Trump and Macron's Disappearing Tree is Just in Quarantine to be Monitored For Pests

Photo: AP

US President Donald Trump and French President Emmanuel Macron planted a tree at the White House on April 23rd in a friendship ceremony. But the tree quickly went missing, and some people started to wonder if a conspiracy was afoot. But there’s no grand conspiracy. The tree, which was brought from France, is simply in quarantine.

A Reuters photographer was the first to notice that the tree was missing. Originally planted on the South Lawn of the White House, the spot is now just a patch of sickly yellow grass. The Associated Press even ran a story over the weekend asking what happened to the tree, because for some reason the White House wouldn’t say.

Photo: The site where the tree was “planted” by Trump and Macron on Monday, April 23rd, which is now just a yellow patch of grass (AP)

People on Twitter joked that perhaps the tree was sent to Gitmo, the US prison camp that has been continually denounced by international humanitarian organizations for torture. But the answer isn’t quite so gross.

What really happened to the tree? According to HuffPost’s French bureau, the oak sapling was “planted” in front of the media, but was removed to be quarantined under normal regulations for imported trees.

From HuffPost France (using Google Translate):

Contacted by HuffPost, a source at the Elysee Palace confirmed that the oak was doing well and that it had to finish its quarantine period. A period imposed by US Customs (US Customs, which depends on the Ministry of Agriculture) on any importation of plants, seeds and even land from abroad to avoid spreading diseases or importing species of invasive insects on American soil.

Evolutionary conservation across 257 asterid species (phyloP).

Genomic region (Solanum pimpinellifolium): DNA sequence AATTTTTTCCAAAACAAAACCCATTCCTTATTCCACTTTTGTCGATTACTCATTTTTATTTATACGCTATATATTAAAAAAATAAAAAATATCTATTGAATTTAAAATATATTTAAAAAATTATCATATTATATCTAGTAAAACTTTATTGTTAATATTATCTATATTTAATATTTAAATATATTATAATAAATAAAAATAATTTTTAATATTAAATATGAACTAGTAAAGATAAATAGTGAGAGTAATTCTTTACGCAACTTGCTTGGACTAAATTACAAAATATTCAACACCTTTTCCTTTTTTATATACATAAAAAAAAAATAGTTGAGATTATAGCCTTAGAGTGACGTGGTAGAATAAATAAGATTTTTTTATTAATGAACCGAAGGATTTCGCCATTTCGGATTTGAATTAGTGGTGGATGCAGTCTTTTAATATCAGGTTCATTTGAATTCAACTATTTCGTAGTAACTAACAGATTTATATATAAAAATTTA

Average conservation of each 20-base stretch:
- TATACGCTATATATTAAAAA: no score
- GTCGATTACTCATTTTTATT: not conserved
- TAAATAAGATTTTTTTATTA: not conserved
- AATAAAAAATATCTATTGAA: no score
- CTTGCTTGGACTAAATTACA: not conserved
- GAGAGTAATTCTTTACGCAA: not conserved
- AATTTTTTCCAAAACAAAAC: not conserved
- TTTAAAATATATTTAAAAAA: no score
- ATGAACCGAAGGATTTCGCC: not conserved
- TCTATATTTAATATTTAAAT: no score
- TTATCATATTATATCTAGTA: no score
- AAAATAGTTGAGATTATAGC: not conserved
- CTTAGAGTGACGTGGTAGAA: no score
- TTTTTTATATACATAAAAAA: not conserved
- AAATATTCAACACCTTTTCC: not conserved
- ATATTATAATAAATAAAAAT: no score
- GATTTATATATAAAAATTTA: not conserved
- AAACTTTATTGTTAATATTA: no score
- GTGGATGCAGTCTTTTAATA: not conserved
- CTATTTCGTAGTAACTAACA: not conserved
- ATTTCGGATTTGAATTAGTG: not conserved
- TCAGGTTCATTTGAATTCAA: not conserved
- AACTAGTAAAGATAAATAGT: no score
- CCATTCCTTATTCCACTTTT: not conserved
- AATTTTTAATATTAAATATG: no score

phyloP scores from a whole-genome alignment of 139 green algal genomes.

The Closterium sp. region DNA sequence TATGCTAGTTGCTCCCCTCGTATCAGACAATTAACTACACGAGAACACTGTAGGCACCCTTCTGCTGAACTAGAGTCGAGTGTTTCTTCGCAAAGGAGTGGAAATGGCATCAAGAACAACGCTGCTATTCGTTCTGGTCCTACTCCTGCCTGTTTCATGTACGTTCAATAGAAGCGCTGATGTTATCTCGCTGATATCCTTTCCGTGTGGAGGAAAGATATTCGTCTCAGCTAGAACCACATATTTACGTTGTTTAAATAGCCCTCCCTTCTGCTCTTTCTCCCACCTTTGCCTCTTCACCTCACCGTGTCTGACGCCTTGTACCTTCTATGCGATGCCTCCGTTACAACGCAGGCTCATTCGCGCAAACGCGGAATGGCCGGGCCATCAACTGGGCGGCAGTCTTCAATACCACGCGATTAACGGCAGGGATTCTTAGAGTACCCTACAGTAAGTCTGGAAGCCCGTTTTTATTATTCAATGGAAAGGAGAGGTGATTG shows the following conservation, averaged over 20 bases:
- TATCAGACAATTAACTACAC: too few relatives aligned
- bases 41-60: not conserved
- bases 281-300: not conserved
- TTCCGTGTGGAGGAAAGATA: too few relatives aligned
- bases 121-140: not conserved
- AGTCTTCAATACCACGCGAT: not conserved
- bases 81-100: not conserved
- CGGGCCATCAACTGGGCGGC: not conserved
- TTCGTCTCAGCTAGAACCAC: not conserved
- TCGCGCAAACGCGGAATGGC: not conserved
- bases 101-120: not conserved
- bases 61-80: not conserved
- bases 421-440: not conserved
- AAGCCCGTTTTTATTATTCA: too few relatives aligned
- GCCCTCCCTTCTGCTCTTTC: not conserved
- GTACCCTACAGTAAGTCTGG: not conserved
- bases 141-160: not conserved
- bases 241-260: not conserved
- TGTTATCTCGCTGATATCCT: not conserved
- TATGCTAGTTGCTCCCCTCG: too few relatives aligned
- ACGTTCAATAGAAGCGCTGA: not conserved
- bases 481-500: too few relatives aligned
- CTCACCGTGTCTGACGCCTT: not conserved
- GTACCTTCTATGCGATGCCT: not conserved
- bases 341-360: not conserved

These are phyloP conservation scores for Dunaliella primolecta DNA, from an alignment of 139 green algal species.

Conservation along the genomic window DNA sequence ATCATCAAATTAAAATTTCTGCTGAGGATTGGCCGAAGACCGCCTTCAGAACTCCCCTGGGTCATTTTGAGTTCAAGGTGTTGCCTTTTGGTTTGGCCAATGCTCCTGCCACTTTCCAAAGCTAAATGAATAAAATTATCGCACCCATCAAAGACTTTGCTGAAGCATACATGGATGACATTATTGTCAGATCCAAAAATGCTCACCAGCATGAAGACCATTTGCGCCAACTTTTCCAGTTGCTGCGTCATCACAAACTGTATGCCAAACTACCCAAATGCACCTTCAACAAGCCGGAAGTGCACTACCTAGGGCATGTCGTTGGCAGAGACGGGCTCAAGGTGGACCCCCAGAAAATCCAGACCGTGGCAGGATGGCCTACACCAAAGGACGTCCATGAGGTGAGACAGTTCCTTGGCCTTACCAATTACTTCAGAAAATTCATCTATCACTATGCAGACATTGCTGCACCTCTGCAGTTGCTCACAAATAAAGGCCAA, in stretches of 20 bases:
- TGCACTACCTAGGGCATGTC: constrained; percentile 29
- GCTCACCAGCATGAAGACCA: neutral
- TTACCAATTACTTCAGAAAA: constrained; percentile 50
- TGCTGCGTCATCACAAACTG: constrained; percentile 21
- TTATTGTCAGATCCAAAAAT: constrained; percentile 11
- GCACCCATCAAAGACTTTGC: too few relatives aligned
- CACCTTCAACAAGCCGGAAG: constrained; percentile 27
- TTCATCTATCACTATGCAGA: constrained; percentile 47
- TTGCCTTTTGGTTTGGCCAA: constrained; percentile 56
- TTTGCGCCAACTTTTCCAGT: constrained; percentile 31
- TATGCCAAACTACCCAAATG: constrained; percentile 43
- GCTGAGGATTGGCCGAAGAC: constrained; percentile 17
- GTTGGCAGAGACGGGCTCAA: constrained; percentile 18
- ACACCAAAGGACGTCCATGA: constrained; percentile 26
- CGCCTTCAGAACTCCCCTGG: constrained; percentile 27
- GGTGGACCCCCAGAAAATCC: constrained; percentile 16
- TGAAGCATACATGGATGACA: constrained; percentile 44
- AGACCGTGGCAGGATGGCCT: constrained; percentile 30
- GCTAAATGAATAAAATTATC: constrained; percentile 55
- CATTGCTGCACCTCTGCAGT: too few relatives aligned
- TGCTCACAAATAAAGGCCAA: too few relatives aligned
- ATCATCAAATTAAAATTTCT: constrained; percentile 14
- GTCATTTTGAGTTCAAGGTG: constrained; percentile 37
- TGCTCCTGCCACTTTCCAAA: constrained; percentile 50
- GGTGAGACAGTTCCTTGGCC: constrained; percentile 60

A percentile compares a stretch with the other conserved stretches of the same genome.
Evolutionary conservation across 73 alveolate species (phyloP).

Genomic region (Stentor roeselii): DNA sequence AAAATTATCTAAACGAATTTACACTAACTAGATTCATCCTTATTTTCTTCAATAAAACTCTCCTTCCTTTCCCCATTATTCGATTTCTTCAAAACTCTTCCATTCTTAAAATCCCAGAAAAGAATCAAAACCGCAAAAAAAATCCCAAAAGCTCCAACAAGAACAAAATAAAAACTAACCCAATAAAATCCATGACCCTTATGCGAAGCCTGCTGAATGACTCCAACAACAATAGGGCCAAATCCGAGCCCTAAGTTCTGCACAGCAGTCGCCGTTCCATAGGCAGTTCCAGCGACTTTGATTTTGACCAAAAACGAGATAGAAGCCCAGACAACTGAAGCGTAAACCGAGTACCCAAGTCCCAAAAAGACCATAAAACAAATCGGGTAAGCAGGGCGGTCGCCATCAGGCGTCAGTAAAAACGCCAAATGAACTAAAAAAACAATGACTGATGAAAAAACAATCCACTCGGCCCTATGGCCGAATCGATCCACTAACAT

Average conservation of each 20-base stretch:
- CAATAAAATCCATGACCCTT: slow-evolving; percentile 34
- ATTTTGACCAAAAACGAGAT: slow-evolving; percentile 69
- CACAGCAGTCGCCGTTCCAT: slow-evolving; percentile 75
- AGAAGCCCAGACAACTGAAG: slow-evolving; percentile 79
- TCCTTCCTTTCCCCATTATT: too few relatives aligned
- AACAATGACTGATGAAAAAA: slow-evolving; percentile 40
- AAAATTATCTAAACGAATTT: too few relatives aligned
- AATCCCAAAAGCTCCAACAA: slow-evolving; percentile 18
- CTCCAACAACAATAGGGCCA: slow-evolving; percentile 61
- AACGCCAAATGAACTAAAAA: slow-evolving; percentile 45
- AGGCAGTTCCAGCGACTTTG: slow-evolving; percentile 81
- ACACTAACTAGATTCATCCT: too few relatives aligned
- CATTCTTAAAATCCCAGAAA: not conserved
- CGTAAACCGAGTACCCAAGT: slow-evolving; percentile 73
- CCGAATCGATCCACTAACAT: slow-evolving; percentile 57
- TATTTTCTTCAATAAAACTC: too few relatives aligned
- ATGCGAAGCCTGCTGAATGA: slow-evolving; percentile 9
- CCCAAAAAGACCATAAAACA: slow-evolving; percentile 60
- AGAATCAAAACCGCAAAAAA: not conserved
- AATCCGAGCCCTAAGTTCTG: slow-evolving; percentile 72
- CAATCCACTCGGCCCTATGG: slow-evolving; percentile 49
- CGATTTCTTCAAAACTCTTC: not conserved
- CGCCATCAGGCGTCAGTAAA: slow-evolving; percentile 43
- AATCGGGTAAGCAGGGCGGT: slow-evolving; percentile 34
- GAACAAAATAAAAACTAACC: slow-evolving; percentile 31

The French government also spoke on the record with Australian journalists overnight who were asking what happened to the tree—a special gift from President Macron that was taken from Belleau Wood in France where 2,000 American soldiers died during World War I.

“It was actually a special favor from Trump to France to be able to plant the tree the day of the president’s visit,” an unnamed official from Macron’s office told News Corp in Australia.


“Since then, it has returned to quarantine and will soon be replanted in the White House gardens,” the official said. “Don’t worry, the tree is doing very well.”

US Customs and Border Protection (CBP) oversees what plants are allowed into the United States to prevent the spread of foreign bugs and pathogens that could do damage to native plants and animals. According to the CBP website, any plant that enters the US must come with a “foreign phytosanitary certificate.”


CBP doesn’t take this kind of thing lightly. A woman from Minneapolis was recently slapped with a $500 fine for not declaring an apple that she got on her Delta flight from Paris. She didn’t even want the apple and offered to throw it away, but CBP agents didn’t care. They gleefully fined her anyway.

It’s not clear what kind of inspection President Macron’s tree underwent when it landed in the US, but the plant obviously got special treatment, as gifts from any foreign dignitary probably would.


The part that’s still unclear? Why is the White House not answering questions about what happened to the tree? According to the French government, the tree is simply going through the normal process of quarantine. But the Trump White House won’t answer any questions about it.

The Trump regime sure hasn’t been shy about proclaiming that humans need to go through “extreme vetting” to enter the United States. In fact, President Trump made an impassioned plea for his wall along the US-Mexico border at a rally on Saturday night. And the crowd was clear about saying who wasn’t welcome in the country.


Chants of “build the wall” and “U-S-A! U-S-A!” have become completely normal and expected at Trump rallies. But it’s not getting any less scary for vulnerable people who have to live under the racist Trump regime.


[HuffPost France and News Corp Australia]

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About the author

Matt Novak

Matt Novak is the editor of Gizmodo's Paleofuture blog